Whether it is the United Nations urging for a global move away from the consumption of meat and dairy, Google Trends stating interest that the “vegan diet is higher than ever before,” or the new-found curiosity of celebrities trying out a plant-based diet, it is safe to say this lifestyle has hit the mainstream market.
But all this media hype misses something important. Eating vegan is not a direct route to health. Take it from me: I used to be unhealthy and vegan, living on white carbohydrates, deep-fried vegetables and frozen “meat” substitutes. Now, I’m a healthy vegan, living this lifestyle to the fullest with the freshest fruits, vegetables, legumes, grains, nuts and other amazing whole foods that nature offers. There is a huge difference between those food choices when it comes to health, but both diets are still considered “vegan.” Here’s how to do it the healthy way and really live up to all the amazing health benefits the media promises.
1. The Food You Consume: Think Plants, Not Packages
No, this isn’t a paragraph about supplementing your protein, iron or B-vitamin intakes just because you are vegan. Seriously, proper nutrition is not a vegan-exclusive issue; if you are nutrient-poor, it is not from adopting a vegan lifestyle alone. Veganism, when lived with health as the focus, is full of plant-based proteins, carbohydrates, fats, vitamins and minerals. Making sure you eat these in the least-processed forms as possible aids in nutrient absorption. Thus, the best motto to go forth with for a healthy veganism is to think plants, not packages. Opt for fresh plants and their fruits in various colors, textures, and taste profiles. Eat these in abundance. Get out of the habit of viewing meals in distinct categories: protein, carbohydrate, vegetable, etc. Start thinking in colors instead: each color signifies a different area of nutrition. Check out this helpful list to learn more about nutrition color wheels. This way, you don’t need to consume an expensive, processed, packaged “protein substitute” because you know that protein is abundant in plant sources, especially in legumes. You know you can get all the nutrients you need from plants, not packages.
Please note that whole foods are very satiating, but most are low in caloric density. That, matched with drinking plenty of water, can lead to an insufficient amount of daily calories being eaten. This is counterproductive to health. Please make sure you are eating not just healthy foods, but adequate amounts, as well. For example, consider that you need to eat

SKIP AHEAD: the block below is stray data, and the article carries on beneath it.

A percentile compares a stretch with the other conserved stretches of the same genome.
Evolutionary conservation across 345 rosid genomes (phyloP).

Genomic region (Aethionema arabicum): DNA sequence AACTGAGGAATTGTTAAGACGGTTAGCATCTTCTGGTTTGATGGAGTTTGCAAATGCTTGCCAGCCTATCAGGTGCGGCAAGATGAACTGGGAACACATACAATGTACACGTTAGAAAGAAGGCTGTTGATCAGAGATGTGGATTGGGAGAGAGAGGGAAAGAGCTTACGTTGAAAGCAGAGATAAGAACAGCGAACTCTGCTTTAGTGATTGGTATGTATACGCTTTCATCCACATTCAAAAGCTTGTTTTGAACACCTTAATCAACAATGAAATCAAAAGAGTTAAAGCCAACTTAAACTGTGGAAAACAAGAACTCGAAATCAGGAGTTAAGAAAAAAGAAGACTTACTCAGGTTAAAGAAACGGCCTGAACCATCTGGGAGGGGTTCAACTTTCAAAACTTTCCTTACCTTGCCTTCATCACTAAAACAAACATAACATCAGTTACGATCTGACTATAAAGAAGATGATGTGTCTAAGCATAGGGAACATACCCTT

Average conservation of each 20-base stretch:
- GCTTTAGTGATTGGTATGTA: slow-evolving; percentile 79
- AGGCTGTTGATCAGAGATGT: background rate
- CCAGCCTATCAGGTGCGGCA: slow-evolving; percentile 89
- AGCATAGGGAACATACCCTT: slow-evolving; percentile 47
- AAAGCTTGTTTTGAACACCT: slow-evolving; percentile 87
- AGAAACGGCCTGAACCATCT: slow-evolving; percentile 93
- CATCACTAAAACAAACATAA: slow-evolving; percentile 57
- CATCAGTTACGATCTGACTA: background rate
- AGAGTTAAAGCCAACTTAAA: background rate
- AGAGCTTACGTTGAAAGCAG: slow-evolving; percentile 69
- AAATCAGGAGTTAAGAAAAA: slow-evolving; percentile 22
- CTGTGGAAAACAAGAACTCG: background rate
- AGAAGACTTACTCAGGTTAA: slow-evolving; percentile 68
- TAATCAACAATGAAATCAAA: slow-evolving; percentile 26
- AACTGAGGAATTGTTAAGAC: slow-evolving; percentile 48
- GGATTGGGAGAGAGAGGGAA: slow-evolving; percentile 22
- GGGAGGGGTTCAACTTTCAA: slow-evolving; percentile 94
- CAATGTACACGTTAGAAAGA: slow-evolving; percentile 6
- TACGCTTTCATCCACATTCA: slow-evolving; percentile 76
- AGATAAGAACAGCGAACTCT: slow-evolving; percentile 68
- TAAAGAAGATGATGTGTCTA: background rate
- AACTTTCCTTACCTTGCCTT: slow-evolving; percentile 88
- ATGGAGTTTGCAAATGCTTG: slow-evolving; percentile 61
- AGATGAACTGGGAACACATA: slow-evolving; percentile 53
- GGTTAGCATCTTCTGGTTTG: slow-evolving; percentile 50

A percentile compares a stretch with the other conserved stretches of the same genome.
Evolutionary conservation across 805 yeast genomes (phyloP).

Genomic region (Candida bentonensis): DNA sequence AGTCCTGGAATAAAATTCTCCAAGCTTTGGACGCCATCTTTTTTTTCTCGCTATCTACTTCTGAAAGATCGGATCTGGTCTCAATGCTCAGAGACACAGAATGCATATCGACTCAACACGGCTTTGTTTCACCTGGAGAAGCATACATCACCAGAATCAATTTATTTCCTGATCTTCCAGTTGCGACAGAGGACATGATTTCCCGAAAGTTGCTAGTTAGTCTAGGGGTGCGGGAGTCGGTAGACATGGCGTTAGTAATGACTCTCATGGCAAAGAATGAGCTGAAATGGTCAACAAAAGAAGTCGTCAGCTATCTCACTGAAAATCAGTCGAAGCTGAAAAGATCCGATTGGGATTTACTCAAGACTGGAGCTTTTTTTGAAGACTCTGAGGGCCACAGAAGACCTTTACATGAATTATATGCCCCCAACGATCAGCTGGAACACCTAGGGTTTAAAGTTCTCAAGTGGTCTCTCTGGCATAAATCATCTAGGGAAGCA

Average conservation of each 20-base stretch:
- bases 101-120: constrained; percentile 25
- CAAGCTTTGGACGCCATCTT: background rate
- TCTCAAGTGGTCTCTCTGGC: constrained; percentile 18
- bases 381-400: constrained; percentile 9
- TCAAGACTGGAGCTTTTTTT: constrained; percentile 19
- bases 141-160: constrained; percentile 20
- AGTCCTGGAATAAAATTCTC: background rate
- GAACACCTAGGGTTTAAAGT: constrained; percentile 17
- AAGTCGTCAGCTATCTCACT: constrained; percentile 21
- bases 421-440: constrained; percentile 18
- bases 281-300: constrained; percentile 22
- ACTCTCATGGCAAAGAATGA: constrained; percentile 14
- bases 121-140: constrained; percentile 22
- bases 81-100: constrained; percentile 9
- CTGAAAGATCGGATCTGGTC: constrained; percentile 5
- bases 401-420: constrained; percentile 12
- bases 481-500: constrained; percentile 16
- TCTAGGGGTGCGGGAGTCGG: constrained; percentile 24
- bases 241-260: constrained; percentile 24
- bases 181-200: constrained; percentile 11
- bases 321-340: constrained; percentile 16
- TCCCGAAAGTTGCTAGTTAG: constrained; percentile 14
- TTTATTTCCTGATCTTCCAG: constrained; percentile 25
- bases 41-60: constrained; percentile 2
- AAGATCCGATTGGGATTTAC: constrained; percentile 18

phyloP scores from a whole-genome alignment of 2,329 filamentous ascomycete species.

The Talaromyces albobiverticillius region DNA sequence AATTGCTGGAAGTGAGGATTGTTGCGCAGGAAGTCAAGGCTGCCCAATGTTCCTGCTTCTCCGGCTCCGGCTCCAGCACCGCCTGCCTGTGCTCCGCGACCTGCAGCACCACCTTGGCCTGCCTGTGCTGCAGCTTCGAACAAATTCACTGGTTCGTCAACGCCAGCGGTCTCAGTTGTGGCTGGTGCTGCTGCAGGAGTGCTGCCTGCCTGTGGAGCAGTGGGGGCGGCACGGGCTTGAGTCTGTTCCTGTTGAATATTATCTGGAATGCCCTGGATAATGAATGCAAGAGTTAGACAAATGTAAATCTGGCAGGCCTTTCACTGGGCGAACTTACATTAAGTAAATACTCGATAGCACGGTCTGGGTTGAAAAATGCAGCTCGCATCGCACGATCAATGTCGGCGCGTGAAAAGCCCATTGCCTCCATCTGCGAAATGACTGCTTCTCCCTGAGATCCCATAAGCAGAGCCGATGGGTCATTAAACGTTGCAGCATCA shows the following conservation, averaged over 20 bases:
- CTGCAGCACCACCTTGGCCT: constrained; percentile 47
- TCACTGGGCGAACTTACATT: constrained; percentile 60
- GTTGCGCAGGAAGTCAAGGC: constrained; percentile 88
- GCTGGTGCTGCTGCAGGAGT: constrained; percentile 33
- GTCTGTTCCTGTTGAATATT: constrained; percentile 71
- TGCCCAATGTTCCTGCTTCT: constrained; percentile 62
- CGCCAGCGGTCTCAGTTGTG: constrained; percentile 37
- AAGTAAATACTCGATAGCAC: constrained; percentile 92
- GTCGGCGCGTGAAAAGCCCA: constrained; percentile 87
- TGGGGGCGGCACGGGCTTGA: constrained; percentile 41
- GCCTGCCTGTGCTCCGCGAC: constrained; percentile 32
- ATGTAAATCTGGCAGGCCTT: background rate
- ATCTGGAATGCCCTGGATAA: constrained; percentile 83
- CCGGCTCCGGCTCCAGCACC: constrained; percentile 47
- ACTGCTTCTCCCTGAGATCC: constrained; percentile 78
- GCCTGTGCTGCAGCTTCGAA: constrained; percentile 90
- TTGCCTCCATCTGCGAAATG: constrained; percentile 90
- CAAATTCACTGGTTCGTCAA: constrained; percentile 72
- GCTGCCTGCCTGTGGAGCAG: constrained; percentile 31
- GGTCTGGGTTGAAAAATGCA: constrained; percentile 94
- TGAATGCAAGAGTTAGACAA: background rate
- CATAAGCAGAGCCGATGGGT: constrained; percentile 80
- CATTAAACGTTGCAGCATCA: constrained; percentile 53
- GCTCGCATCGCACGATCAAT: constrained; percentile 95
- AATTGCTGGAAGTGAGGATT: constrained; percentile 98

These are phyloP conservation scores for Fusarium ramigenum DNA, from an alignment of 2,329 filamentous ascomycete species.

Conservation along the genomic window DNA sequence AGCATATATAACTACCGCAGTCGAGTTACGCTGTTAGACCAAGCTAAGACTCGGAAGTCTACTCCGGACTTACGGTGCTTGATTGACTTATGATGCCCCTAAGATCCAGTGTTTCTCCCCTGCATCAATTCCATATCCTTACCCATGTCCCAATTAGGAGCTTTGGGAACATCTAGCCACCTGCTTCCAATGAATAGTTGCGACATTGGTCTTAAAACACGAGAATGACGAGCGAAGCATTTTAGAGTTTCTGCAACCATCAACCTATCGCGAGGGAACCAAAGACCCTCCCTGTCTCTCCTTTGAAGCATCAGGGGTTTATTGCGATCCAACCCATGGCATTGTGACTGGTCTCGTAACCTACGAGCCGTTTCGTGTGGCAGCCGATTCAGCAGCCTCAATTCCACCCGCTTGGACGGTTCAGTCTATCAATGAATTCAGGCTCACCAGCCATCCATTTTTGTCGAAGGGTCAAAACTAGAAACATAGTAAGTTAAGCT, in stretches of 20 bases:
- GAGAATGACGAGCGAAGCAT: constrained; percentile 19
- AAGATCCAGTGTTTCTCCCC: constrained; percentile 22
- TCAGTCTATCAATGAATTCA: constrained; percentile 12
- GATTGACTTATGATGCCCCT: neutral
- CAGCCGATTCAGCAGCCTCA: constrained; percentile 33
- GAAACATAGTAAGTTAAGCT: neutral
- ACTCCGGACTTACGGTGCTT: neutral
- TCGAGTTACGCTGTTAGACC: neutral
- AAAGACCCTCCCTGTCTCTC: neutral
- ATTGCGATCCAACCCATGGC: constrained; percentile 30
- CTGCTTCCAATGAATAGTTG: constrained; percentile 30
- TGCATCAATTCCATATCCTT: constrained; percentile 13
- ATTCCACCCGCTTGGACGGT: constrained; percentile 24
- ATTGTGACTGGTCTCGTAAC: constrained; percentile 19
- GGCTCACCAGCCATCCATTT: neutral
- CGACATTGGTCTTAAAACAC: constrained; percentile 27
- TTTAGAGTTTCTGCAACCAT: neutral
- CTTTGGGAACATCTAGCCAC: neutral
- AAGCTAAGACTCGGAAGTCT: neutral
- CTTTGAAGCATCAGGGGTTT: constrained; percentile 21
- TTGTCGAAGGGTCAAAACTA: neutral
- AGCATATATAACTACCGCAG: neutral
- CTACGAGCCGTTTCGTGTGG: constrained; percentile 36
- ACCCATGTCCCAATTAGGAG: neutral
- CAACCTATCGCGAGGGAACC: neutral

2. Mindful Matters
Even with the media’s gaining coverage of the plant-based diet, eating vegan is still a countercultural act in North America. The “different-from-the-majority” feeling is something many vegans find motivation in, while others find it quite isolating. One of the easiest ways to walk down an unhealthy vegan path is by letting the latter feeling get to you. Keeping your mind healthy is just as important as keeping your body healthy. Find some local activists, or organize some, surf the internet for positive news and event/volunteer opportunities. There is a gaining community of people out there who can, relate in some way to your experience, no matter what their reasons are for going vegan. Finding these support networks is crucial in feeling connected to your community and to your cause. You can also find additional information and resources right here on One Green Planet.
3. Your Body is More Than a Calorie Warehouse
Health is about more than what you put into your body and what thoughts you have in your mind. Being a healthy vegan also means moving! Whether it is a walk around the corner, a hike up a mountain or some sedentary arm lifts, moving your body helps to keep your circulation going strong, deliver oxygen to cells and speed up your metabolism. Think of exercising as vacuuming — you may dislike the thought of actually doing it, but you know you need to clean up. Your body needs a regular clean up, too. Getting moving aids in this process. See these 25 Ways to Sneak in More Exercise Every Day.
Let’s be clear: what I’m suggesting here really isn’t anything you haven’t heard before. Vegan or not, eating a lot of fresh, whole foods (and drinking plenty of water), keeping a sense of community, and exercising in any way possible are the basics of good health for a reason — they work. Keeping things as simple as possible ensures this healthy lifestyle is sustainable, too. Be basic: think plants, not packages; drink some water, stay connected, and get moving.